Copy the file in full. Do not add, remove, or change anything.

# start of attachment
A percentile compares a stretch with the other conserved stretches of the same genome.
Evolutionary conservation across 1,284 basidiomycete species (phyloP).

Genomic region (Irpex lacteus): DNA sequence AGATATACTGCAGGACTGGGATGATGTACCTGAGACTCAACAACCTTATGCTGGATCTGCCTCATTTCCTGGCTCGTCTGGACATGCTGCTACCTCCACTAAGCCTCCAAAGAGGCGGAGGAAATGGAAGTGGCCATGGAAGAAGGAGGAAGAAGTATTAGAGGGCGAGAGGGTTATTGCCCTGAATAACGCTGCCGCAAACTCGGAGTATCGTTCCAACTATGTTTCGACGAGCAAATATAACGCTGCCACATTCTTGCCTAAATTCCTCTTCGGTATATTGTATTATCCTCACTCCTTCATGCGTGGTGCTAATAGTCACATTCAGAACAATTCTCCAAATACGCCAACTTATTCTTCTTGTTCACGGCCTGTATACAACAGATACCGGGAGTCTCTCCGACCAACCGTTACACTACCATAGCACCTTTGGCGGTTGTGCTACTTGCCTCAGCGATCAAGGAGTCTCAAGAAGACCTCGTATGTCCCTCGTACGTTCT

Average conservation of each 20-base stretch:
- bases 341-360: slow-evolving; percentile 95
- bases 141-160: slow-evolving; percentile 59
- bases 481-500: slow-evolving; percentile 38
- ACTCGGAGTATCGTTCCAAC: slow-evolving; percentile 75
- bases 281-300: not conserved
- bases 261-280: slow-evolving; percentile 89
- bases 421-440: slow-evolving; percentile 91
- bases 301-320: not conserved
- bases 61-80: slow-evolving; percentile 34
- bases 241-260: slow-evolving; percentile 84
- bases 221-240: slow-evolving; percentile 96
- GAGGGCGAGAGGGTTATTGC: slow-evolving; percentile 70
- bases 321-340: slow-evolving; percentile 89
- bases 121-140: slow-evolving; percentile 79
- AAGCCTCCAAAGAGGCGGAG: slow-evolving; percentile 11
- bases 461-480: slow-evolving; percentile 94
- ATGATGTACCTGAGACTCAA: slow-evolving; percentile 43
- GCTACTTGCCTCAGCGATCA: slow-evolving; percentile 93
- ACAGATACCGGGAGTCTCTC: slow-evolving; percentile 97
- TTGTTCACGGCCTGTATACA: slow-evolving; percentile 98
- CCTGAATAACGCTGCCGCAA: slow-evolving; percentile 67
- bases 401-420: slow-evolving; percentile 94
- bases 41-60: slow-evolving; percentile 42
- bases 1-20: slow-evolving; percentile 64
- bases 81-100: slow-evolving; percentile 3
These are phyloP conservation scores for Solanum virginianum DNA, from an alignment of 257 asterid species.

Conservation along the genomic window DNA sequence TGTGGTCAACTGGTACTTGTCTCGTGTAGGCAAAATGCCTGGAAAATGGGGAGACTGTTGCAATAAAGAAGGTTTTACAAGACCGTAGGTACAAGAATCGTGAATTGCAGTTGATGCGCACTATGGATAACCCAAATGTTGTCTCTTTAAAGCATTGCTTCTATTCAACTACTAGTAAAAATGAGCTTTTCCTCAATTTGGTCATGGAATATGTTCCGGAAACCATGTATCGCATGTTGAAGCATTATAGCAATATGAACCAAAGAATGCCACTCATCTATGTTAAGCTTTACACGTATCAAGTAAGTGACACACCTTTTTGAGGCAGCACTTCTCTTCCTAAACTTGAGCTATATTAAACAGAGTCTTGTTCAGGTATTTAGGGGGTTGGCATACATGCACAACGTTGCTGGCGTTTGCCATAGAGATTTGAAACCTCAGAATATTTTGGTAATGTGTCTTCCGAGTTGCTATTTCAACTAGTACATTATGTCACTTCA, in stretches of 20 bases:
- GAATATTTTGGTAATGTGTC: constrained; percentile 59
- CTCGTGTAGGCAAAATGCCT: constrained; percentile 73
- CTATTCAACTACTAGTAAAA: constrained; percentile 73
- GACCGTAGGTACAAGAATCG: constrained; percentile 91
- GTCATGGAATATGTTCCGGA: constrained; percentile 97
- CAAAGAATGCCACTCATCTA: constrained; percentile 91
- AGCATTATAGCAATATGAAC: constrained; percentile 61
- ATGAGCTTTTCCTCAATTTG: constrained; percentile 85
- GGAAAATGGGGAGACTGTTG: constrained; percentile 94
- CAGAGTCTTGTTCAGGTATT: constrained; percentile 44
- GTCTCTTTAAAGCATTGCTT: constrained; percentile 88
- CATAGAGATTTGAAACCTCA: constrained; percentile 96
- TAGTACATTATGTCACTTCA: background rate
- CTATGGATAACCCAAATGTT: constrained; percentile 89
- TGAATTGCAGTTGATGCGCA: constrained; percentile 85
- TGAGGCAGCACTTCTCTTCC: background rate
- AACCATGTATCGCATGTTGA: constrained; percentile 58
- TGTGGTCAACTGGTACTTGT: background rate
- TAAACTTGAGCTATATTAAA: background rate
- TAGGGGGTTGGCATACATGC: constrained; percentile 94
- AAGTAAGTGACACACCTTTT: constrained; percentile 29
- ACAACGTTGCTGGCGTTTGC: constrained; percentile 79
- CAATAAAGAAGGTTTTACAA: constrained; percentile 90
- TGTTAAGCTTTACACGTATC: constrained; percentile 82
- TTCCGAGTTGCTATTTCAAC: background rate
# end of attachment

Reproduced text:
A percentile compares a stretch with the other conserved stretches of the same genome.
Evolutionary conservation across 1,284 basidiomycete species (phyloP).

Genomic region (Irpex lacteus): DNA sequence AGATATACTGCAGGACTGGGATGATGTACCTGAGACTCAACAACCTTATGCTGGATCTGCCTCATTTCCTGGCTCGTCTGGACATGCTGCTACCTCCACTAAGCCTCCAAAGAGGCGGAGGAAATGGAAGTGGCCATGGAAGAAGGAGGAAGAAGTATTAGAGGGCGAGAGGGTTATTGCCCTGAATAACGCTGCCGCAAACTCGGAGTATCGTTCCAACTATGTTTCGACGAGCAAATATAACGCTGCCACATTCTTGCCTAAATTCCTCTTCGGTATATTGTATTATCCTCACTCCTTCATGCGTGGTGCTAATAGTCACATTCAGAACAATTCTCCAAATACGCCAACTTATTCTTCTTGTTCACGGCCTGTATACAACAGATACCGGGAGTCTCTCCGACCAACCGTTACACTACCATAGCACCTTTGGCGGTTGTGCTACTTGCCTCAGCGATCAAGGAGTCTCAAGAAGACCTCGTATGTCCCTCGTACGTTCT

Average conservation of each 20-base stretch:
- bases 341-360: slow-evolving; percentile 95
- bases 141-160: slow-evolving; percentile 59
- bases 481-500: slow-evolving; percentile 38
- ACTCGGAGTATCGTTCCAAC: slow-evolving; percentile 75
- bases 281-300: not conserved
- bases 261-280: slow-evolving; percentile 89
- bases 421-440: slow-evolving; percentile 91
- bases 301-320: not conserved
- bases 61-80: slow-evolving; percentile 34
- bases 241-260: slow-evolving; percentile 84
- bases 221-240: slow-evolving; percentile 96
- GAGGGCGAGAGGGTTATTGC: slow-evolving; percentile 70
- bases 321-340: slow-evolving; percentile 89
- bases 121-140: slow-evolving; percentile 79
- AAGCCTCCAAAGAGGCGGAG: slow-evolving; percentile 11
- bases 461-480: slow-evolving; percentile 94
- ATGATGTACCTGAGACTCAA: slow-evolving; percentile 43
- GCTACTTGCCTCAGCGATCA: slow-evolving; percentile 93
- ACAGATACCGGGAGTCTCTC: slow-evolving; percentile 97
- TTGTTCACGGCCTGTATACA: slow-evolving; percentile 98
- CCTGAATAACGCTGCCGCAA: slow-evolving; percentile 67
- bases 401-420: slow-evolving; percentile 94
- bases 41-60: slow-evolving; percentile 42
- bases 1-20: slow-evolving; percentile 64
- bases 81-100: slow-evolving; percentile 3
These are phyloP conservation scores for Solanum virginianum DNA, from an alignment of 257 asterid species.

Conservation along the genomic window DNA sequence TGTGGTCAACTGGTACTTGTCTCGTGTAGGCAAAATGCCTGGAAAATGGGGAGACTGTTGCAATAAAGAAGGTTTTACAAGACCGTAGGTACAAGAATCGTGAATTGCAGTTGATGCGCACTATGGATAACCCAAATGTTGTCTCTTTAAAGCATTGCTTCTATTCAACTACTAGTAAAAATGAGCTTTTCCTCAATTTGGTCATGGAATATGTTCCGGAAACCATGTATCGCATGTTGAAGCATTATAGCAATATGAACCAAAGAATGCCACTCATCTATGTTAAGCTTTACACGTATCAAGTAAGTGACACACCTTTTTGAGGCAGCACTTCTCTTCCTAAACTTGAGCTATATTAAACAGAGTCTTGTTCAGGTATTTAGGGGGTTGGCATACATGCACAACGTTGCTGGCGTTTGCCATAGAGATTTGAAACCTCAGAATATTTTGGTAATGTGTCTTCCGAGTTGCTATTTCAACTAGTACATTATGTCACTTCA, in stretches of 20 bases:
- GAATATTTTGGTAATGTGTC: constrained; percentile 59
- CTCGTGTAGGCAAAATGCCT: constrained; percentile 73
- CTATTCAACTACTAGTAAAA: constrained; percentile 73
- GACCGTAGGTACAAGAATCG: constrained; percentile 91
- GTCATGGAATATGTTCCGGA: constrained; percentile 97
- CAAAGAATGCCACTCATCTA: constrained; percentile 91
- AGCATTATAGCAATATGAAC: constrained; percentile 61
- ATGAGCTTTTCCTCAATTTG: constrained; percentile 85
- GGAAAATGGGGAGACTGTTG: constrained; percentile 94
- CAGAGTCTTGTTCAGGTATT: constrained; percentile 44
- GTCTCTTTAAAGCATTGCTT: constrained; percentile 88
- CATAGAGATTTGAAACCTCA: constrained; percentile 96
- TAGTACATTATGTCACTTCA: background rate
- CTATGGATAACCCAAATGTT: constrained; percentile 89
- TGAATTGCAGTTGATGCGCA: constrained; percentile 85
- TGAGGCAGCACTTCTCTTCC: background rate
- AACCATGTATCGCATGTTGA: constrained; percentile 58
- TGTGGTCAACTGGTACTTGT: background rate
- TAAACTTGAGCTATATTAAA: background rate
- TAGGGGGTTGGCATACATGC: constrained; percentile 94
- AAGTAAGTGACACACCTTTT: constrained; percentile 29
- ACAACGTTGCTGGCGTTTGC: constrained; percentile 79
- CAATAAAGAAGGTTTTACAA: constrained; percentile 90
- TGTTAAGCTTTACACGTATC: constrained; percentile 82
- TTCCGAGTTGCTATTTCAAC: background rate